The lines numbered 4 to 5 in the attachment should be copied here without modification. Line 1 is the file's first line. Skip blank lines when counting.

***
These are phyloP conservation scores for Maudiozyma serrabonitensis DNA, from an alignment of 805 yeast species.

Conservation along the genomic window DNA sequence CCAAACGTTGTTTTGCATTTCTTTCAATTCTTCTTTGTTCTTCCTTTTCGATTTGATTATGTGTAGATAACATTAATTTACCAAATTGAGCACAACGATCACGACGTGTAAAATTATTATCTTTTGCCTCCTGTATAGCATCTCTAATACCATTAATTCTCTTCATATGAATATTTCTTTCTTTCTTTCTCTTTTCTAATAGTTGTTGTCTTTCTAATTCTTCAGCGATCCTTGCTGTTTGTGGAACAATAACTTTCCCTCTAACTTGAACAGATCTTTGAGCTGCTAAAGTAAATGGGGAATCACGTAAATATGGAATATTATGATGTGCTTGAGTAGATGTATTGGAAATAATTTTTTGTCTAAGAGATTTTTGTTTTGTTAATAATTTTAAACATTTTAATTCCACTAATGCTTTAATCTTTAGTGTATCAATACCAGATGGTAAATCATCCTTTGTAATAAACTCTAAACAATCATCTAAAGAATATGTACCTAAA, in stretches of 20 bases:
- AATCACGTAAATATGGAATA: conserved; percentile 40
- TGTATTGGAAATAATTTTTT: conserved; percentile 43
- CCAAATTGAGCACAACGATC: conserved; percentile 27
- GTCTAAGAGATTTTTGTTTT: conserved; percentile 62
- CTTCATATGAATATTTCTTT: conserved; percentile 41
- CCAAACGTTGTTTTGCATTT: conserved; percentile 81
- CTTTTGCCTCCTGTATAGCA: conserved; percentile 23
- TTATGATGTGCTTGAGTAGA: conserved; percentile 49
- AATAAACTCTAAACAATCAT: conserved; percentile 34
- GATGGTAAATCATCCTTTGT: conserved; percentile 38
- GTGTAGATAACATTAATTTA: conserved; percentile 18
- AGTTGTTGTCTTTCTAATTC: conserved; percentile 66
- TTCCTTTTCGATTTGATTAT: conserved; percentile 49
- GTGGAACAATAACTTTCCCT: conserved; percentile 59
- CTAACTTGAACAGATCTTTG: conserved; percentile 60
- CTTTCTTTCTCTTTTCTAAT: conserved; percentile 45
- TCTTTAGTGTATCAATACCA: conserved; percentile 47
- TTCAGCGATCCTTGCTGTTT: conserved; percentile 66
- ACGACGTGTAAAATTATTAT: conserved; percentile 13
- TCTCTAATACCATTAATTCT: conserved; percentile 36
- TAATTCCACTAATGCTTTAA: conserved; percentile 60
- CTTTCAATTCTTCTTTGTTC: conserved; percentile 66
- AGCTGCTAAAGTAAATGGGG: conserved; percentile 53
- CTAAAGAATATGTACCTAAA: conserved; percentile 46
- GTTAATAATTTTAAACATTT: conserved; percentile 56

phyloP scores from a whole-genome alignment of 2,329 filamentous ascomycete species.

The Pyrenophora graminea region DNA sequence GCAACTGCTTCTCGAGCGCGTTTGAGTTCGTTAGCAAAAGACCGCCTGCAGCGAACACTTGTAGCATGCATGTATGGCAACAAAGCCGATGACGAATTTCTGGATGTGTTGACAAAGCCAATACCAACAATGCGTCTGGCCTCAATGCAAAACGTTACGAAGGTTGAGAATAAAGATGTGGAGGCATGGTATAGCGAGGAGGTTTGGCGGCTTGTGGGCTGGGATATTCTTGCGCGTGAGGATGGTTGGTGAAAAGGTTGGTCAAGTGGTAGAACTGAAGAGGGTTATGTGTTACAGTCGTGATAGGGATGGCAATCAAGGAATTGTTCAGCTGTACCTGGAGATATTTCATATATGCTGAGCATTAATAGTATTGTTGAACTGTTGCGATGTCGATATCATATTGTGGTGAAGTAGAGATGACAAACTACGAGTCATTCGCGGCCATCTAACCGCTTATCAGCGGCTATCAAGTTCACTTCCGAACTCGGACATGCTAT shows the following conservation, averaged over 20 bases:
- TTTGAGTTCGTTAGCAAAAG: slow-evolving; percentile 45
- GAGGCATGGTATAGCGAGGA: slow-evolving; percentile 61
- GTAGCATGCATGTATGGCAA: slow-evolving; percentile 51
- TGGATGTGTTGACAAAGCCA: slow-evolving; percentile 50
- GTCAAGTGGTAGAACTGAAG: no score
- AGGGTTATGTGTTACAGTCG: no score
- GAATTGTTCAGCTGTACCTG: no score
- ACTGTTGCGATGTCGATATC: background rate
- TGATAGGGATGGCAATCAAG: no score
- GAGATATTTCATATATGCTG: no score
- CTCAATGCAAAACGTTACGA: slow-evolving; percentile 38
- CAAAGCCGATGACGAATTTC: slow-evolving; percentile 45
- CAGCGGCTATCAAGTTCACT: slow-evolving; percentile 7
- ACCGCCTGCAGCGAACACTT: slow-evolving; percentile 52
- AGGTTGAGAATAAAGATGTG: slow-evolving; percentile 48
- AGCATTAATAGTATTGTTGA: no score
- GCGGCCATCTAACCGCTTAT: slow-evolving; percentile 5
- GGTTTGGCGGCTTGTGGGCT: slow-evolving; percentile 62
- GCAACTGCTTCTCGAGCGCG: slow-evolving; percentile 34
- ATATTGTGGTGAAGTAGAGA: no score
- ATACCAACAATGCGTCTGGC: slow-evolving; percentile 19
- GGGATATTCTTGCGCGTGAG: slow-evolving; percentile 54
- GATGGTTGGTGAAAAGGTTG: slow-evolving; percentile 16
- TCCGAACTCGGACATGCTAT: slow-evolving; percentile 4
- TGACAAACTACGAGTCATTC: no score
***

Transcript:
- TGTATTGGAAATAATTTTTT: conserved; percentile 43
- CCAAATTGAGCACAACGATC: conserved; percentile 27